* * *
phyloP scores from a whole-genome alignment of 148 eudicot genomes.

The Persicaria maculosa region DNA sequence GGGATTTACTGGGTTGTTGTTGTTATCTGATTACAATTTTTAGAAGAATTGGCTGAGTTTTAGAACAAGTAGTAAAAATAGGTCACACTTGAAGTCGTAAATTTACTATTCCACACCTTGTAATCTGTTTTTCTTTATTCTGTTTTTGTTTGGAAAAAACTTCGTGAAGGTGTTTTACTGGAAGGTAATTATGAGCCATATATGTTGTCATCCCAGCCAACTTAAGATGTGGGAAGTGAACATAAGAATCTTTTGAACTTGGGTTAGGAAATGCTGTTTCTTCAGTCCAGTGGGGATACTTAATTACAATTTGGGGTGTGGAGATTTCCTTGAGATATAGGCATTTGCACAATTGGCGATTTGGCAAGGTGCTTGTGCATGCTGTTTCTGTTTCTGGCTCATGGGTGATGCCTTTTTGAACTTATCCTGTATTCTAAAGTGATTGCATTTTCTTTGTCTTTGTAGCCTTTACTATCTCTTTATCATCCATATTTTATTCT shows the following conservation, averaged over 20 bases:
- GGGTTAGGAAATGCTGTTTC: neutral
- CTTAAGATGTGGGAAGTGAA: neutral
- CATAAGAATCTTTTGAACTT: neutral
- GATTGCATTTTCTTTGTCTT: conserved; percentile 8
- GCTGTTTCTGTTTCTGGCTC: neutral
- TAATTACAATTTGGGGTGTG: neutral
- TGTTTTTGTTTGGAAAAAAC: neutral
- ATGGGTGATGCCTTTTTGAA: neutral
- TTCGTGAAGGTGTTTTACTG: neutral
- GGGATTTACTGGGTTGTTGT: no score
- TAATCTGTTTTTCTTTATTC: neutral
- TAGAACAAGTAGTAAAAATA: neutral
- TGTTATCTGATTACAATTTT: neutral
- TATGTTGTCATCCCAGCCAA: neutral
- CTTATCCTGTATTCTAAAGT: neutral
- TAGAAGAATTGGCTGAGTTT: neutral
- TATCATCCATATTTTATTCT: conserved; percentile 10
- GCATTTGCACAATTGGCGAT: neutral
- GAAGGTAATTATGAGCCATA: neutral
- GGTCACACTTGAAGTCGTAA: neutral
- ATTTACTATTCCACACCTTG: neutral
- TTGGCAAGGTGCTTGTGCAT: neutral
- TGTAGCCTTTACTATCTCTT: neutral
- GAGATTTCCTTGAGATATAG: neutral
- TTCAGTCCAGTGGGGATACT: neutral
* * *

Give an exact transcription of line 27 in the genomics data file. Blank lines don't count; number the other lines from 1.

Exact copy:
- TTCAGTCCAGTGGGGATACT: neutral